Migration on the other side of the world

Wash Wader Ringing Group members have got involved in assisting with other ringing projects, both in the UK and further afield, since our early days. A paper just out online early in the Journal Wader Study describes the results of some work WWRG members have been involved in as part of a large, multi-national team working on the Critically Endangered Spoon-billed Sandpiper across its range. These extremely cute, endangered waders breed in the far east of Russia, then migrate along the East-Asian-Australasian flyway where they also stop to moult, carrying on to the wintering grounds in southern China, Bangladesh, Myanmar and Thailand – a distance of up to 8,000 km from the breeding grounds. The international team is trying to understand why Spoon-billed Sandpipers are declining and to try to halt that decline – and WWRG members are privileged to have been part of that effort.

Spoon-billed Sandpiper in water, showing the antenna of a satellite tag on it's back
Spoon-billed Sandpiper on it’s breeding grounds in Russia. The antenna of the tag is visible on it’s back. Photo by Chris Kelly.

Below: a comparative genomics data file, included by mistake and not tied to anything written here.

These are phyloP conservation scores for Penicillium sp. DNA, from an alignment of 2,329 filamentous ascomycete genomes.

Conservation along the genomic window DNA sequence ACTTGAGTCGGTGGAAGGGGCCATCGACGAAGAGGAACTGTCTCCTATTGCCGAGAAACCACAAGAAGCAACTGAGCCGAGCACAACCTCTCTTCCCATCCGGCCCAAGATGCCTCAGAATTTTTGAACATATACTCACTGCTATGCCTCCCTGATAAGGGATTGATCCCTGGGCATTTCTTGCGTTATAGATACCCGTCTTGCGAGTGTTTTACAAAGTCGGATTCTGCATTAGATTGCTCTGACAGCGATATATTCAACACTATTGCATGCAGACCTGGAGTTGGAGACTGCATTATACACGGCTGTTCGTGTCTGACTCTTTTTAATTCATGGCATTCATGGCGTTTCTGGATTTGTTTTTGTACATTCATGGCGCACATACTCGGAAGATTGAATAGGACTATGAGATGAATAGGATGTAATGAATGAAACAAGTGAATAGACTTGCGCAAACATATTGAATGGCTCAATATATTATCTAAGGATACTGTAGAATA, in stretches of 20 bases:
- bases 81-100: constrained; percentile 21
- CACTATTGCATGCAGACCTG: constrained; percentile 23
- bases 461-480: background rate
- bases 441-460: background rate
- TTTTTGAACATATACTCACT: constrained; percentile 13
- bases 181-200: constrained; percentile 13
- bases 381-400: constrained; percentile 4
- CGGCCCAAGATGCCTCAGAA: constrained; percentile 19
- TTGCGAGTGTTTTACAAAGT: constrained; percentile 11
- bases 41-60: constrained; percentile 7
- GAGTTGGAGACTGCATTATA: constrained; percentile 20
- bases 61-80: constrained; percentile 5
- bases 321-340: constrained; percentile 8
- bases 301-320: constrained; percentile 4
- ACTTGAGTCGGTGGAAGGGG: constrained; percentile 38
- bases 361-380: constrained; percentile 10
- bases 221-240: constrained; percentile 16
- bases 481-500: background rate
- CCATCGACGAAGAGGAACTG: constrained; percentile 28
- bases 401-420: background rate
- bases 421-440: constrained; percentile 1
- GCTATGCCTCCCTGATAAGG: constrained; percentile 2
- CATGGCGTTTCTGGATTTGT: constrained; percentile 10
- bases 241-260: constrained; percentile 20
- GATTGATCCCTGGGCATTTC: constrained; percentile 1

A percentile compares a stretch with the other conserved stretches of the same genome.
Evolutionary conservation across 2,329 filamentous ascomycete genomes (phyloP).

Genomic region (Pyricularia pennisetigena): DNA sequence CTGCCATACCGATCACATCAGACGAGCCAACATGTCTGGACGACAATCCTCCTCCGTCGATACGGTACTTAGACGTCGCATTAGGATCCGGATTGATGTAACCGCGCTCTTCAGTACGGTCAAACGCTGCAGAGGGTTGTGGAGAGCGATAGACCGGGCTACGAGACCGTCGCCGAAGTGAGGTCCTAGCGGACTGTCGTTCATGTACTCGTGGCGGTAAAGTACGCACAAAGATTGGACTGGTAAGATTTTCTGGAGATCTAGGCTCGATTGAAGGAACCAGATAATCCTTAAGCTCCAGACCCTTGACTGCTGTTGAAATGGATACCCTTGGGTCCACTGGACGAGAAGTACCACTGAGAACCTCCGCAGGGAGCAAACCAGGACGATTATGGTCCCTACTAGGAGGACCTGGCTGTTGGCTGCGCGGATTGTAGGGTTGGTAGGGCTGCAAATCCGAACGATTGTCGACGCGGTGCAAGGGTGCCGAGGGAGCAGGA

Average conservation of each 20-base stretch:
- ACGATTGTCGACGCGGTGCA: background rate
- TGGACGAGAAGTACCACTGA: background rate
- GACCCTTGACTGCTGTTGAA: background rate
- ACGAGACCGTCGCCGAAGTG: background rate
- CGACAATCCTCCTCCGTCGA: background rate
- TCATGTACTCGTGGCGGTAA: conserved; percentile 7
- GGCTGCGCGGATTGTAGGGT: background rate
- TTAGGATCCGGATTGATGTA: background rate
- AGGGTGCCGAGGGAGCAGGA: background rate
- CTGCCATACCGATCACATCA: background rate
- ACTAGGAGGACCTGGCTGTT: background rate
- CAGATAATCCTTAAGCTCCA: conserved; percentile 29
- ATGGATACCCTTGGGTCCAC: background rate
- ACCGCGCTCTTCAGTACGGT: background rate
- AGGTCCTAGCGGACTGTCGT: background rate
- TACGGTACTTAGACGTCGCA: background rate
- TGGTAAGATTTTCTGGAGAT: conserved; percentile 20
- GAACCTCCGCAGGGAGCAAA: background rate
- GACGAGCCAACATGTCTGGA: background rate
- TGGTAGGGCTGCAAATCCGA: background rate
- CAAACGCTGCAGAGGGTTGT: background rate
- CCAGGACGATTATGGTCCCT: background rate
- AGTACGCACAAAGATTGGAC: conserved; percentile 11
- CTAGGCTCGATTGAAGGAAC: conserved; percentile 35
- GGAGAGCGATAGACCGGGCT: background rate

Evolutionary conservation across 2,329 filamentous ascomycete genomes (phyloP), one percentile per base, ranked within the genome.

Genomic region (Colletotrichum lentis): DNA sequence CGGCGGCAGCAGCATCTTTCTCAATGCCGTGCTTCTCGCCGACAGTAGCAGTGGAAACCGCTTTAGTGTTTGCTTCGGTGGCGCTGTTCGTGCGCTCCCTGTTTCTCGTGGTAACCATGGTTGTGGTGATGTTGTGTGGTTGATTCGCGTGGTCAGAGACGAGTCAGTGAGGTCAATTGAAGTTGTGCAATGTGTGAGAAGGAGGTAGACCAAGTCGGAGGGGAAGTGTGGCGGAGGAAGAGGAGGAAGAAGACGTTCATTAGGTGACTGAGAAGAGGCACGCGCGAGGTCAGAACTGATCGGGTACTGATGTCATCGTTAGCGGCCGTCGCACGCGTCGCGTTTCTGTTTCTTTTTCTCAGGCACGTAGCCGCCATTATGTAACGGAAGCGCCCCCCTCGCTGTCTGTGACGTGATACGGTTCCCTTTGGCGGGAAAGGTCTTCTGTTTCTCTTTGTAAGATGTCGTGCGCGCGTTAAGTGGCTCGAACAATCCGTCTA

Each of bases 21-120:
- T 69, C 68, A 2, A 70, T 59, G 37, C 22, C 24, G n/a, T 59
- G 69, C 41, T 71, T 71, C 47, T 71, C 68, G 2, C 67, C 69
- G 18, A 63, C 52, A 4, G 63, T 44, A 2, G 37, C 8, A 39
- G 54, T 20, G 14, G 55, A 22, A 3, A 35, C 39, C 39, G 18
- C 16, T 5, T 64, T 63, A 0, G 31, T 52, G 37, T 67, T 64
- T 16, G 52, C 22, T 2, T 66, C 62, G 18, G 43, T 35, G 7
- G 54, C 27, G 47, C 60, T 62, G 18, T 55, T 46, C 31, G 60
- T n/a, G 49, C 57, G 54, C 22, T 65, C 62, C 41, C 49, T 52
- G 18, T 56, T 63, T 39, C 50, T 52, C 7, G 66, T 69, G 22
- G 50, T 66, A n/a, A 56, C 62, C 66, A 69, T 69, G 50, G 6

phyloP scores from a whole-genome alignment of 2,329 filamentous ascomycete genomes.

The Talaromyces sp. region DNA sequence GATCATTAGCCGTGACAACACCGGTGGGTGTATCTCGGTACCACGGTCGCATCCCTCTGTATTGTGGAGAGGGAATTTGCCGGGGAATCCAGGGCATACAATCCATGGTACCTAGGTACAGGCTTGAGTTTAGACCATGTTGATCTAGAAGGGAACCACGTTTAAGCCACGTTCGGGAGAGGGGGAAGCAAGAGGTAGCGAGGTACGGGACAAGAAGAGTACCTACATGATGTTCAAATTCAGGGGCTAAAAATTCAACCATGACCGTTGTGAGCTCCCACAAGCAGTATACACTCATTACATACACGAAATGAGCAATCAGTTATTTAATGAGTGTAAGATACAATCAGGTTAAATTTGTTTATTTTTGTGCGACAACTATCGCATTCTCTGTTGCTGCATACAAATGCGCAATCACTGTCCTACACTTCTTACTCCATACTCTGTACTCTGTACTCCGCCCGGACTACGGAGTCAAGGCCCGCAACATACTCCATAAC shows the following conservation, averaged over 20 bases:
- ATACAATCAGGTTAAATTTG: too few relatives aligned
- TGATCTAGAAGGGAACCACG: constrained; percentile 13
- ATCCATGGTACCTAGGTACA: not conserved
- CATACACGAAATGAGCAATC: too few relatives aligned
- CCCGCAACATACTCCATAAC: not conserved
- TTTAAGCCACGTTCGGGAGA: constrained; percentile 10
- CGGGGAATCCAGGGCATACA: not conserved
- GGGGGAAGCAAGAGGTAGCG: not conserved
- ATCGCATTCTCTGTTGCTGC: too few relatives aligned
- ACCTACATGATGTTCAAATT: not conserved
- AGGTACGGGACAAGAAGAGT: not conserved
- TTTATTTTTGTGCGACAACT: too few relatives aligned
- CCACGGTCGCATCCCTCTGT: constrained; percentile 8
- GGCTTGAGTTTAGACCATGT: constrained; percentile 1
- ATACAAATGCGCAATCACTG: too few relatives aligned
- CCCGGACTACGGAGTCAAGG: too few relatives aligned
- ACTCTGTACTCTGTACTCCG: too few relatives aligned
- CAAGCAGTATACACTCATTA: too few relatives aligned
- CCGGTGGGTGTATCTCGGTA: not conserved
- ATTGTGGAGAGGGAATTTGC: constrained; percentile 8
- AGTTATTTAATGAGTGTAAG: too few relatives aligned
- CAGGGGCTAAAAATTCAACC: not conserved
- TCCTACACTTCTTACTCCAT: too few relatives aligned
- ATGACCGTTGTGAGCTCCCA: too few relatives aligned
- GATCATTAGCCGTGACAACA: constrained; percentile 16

The Wader Study paper reports the results of tagging Spoonies, both at a moulting site in China and on the breeding grounds in Russia. One of the first problems of conserving a rare migratory species is simply knowing where they are at different times of the year; something that we still know surprisingly little about for many species using this flyway. Although a number of sites are known, we were concerned that we were missing moulting, passage and wintering sites through their wide range. As Spoonies are very small waders (Little Stint sort of size), extremely small tags (from Microwave Technology) were added to them by gluing them onto the back feathers, so the bird would only carry the tag until its next moult. The results were amazing, with the location of clearly important fattening and moulting sites being identified, as well as finding more sites in their wintering range. Now that we are aware of these sites, conservation action can be directed towards them as, although conservation work has slowed their rate of decline in recent years, it has by no means stopped it. With the work of the multinational team and the help of the Spoonies we tagged, we are another step closer to understanding their movements and needs.

If you want to know more, check out this WaderTales blog.

Some blogs from our work in China can be found here.

And there is further information about Spoon-billed Sandpipers here.